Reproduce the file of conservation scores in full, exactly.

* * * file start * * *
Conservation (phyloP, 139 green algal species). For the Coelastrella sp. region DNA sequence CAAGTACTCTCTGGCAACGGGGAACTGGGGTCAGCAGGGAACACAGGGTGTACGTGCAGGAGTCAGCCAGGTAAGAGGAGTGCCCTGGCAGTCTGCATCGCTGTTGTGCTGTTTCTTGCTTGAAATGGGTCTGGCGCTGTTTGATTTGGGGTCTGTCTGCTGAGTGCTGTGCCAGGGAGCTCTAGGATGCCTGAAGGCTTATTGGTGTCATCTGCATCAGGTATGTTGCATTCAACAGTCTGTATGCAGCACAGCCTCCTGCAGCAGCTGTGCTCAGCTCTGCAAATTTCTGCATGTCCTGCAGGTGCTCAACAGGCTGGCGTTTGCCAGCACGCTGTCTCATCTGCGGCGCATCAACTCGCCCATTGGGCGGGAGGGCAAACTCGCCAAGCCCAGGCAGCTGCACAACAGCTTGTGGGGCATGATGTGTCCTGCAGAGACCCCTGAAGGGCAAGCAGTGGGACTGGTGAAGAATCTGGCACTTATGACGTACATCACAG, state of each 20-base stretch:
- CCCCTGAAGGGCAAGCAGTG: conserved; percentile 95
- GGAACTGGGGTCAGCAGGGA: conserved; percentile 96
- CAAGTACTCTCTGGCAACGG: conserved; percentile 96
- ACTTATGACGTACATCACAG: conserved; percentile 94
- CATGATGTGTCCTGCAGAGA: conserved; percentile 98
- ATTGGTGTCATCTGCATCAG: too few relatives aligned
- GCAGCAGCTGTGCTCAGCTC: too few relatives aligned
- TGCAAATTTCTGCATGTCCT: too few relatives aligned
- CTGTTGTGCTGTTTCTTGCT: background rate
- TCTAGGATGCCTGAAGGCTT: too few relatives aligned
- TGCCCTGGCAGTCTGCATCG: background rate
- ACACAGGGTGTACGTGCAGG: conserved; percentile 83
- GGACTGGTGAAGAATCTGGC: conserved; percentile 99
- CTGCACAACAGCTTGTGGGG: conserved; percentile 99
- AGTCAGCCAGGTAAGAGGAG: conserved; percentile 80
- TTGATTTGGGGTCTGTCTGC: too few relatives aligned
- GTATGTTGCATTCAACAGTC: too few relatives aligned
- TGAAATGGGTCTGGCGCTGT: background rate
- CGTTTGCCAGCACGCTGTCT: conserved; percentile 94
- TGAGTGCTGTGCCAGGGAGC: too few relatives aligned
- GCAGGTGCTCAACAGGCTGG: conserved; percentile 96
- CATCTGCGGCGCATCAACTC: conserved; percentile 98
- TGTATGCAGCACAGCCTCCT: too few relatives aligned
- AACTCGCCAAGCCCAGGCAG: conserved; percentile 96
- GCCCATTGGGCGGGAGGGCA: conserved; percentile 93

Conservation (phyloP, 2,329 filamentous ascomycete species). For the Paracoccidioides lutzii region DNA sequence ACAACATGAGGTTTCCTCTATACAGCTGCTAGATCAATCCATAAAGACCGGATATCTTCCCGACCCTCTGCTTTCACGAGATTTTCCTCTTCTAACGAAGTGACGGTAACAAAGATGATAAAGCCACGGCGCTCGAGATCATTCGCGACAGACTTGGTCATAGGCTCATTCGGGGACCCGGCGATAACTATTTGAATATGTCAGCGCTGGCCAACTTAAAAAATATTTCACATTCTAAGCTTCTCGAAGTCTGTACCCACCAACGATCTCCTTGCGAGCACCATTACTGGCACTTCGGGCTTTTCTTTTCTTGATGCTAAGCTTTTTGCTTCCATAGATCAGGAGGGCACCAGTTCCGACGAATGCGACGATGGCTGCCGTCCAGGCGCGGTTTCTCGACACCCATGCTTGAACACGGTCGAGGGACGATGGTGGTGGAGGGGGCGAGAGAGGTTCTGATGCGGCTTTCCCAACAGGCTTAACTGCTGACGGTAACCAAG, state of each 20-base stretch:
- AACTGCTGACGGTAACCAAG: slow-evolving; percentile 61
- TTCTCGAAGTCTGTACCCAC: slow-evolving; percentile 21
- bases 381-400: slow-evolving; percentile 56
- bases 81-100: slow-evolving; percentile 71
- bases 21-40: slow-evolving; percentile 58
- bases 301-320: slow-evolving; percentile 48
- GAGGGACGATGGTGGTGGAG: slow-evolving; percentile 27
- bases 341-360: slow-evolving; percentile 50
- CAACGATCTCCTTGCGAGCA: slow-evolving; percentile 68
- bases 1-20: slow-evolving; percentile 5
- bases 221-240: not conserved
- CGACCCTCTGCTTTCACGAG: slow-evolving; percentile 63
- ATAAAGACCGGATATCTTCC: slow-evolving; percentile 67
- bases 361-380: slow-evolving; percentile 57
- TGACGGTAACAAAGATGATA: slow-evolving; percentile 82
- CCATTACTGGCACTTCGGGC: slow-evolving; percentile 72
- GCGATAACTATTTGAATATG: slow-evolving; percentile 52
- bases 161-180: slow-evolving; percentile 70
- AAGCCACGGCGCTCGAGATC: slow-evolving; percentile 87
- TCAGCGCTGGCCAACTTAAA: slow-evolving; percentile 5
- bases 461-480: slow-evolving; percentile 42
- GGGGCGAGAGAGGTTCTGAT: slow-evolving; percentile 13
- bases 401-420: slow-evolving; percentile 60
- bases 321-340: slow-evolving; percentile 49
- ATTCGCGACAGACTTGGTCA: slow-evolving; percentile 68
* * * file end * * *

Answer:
Conservation (phyloP, 139 green algal species). For the Coelastrella sp. region DNA sequence CAAGTACTCTCTGGCAACGGGGAACTGGGGTCAGCAGGGAACACAGGGTGTACGTGCAGGAGTCAGCCAGGTAAGAGGAGTGCCCTGGCAGTCTGCATCGCTGTTGTGCTGTTTCTTGCTTGAAATGGGTCTGGCGCTGTTTGATTTGGGGTCTGTCTGCTGAGTGCTGTGCCAGGGAGCTCTAGGATGCCTGAAGGCTTATTGGTGTCATCTGCATCAGGTATGTTGCATTCAACAGTCTGTATGCAGCACAGCCTCCTGCAGCAGCTGTGCTCAGCTCTGCAAATTTCTGCATGTCCTGCAGGTGCTCAACAGGCTGGCGTTTGCCAGCACGCTGTCTCATCTGCGGCGCATCAACTCGCCCATTGGGCGGGAGGGCAAACTCGCCAAGCCCAGGCAGCTGCACAACAGCTTGTGGGGCATGATGTGTCCTGCAGAGACCCCTGAAGGGCAAGCAGTGGGACTGGTGAAGAATCTGGCACTTATGACGTACATCACAG, state of each 20-base stretch:
- CCCCTGAAGGGCAAGCAGTG: conserved; percentile 95
- GGAACTGGGGTCAGCAGGGA: conserved; percentile 96
- CAAGTACTCTCTGGCAACGG: conserved; percentile 96
- ACTTATGACGTACATCACAG: conserved; percentile 94
- CATGATGTGTCCTGCAGAGA: conserved; percentile 98
- ATTGGTGTCATCTGCATCAG: too few relatives aligned
- GCAGCAGCTGTGCTCAGCTC: too few relatives aligned
- TGCAAATTTCTGCATGTCCT: too few relatives aligned
- CTGTTGTGCTGTTTCTTGCT: background rate
- TCTAGGATGCCTGAAGGCTT: too few relatives aligned
- TGCCCTGGCAGTCTGCATCG: background rate
- ACACAGGGTGTACGTGCAGG: conserved; percentile 83
- GGACTGGTGAAGAATCTGGC: conserved; percentile 99
- CTGCACAACAGCTTGTGGGG: conserved; percentile 99
- AGTCAGCCAGGTAAGAGGAG: conserved; percentile 80
- TTGATTTGGGGTCTGTCTGC: too few relatives aligned
- GTATGTTGCATTCAACAGTC: too few relatives aligned
- TGAAATGGGTCTGGCGCTGT: background rate
- CGTTTGCCAGCACGCTGTCT: conserved; percentile 94
- TGAGTGCTGTGCCAGGGAGC: too few relatives aligned
- GCAGGTGCTCAACAGGCTGG: conserved; percentile 96
- CATCTGCGGCGCATCAACTC: conserved; percentile 98
- TGTATGCAGCACAGCCTCCT: too few relatives aligned
- AACTCGCCAAGCCCAGGCAG: conserved; percentile 96
- GCCCATTGGGCGGGAGGGCA: conserved; percentile 93

Conservation (phyloP, 2,329 filamentous ascomycete species). For the Paracoccidioides lutzii region DNA sequence ACAACATGAGGTTTCCTCTATACAGCTGCTAGATCAATCCATAAAGACCGGATATCTTCCCGACCCTCTGCTTTCACGAGATTTTCCTCTTCTAACGAAGTGACGGTAACAAAGATGATAAAGCCACGGCGCTCGAGATCATTCGCGACAGACTTGGTCATAGGCTCATTCGGGGACCCGGCGATAACTATTTGAATATGTCAGCGCTGGCCAACTTAAAAAATATTTCACATTCTAAGCTTCTCGAAGTCTGTACCCACCAACGATCTCCTTGCGAGCACCATTACTGGCACTTCGGGCTTTTCTTTTCTTGATGCTAAGCTTTTTGCTTCCATAGATCAGGAGGGCACCAGTTCCGACGAATGCGACGATGGCTGCCGTCCAGGCGCGGTTTCTCGACACCCATGCTTGAACACGGTCGAGGGACGATGGTGGTGGAGGGGGCGAGAGAGGTTCTGATGCGGCTTTCCCAACAGGCTTAACTGCTGACGGTAACCAAG, state of each 20-base stretch:
- AACTGCTGACGGTAACCAAG: slow-evolving; percentile 61
- TTCTCGAAGTCTGTACCCAC: slow-evolving; percentile 21
- bases 381-400: slow-evolving; percentile 56
- bases 81-100: slow-evolving; percentile 71
- bases 21-40: slow-evolving; percentile 58
- bases 301-320: slow-evolving; percentile 48
- GAGGGACGATGGTGGTGGAG: slow-evolving; percentile 27
- bases 341-360: slow-evolving; percentile 50
- CAACGATCTCCTTGCGAGCA: slow-evolving; percentile 68
- bases 1-20: slow-evolving; percentile 5
- bases 221-240: not conserved
- CGACCCTCTGCTTTCACGAG: slow-evolving; percentile 63
- ATAAAGACCGGATATCTTCC: slow-evolving; percentile 67
- bases 361-380: slow-evolving; percentile 57
- TGACGGTAACAAAGATGATA: slow-evolving; percentile 82
- CCATTACTGGCACTTCGGGC: slow-evolving; percentile 72
- GCGATAACTATTTGAATATG: slow-evolving; percentile 52
- bases 161-180: slow-evolving; percentile 70
- AAGCCACGGCGCTCGAGATC: slow-evolving; percentile 87
- TCAGCGCTGGCCAACTTAAA: slow-evolving; percentile 5
- bases 461-480: slow-evolving; percentile 42
- GGGGCGAGAGAGGTTCTGAT: slow-evolving; percentile 13
- bases 401-420: slow-evolving; percentile 60
- bases 321-340: slow-evolving; percentile 49
- ATTCGCGACAGACTTGGTCA: slow-evolving; percentile 68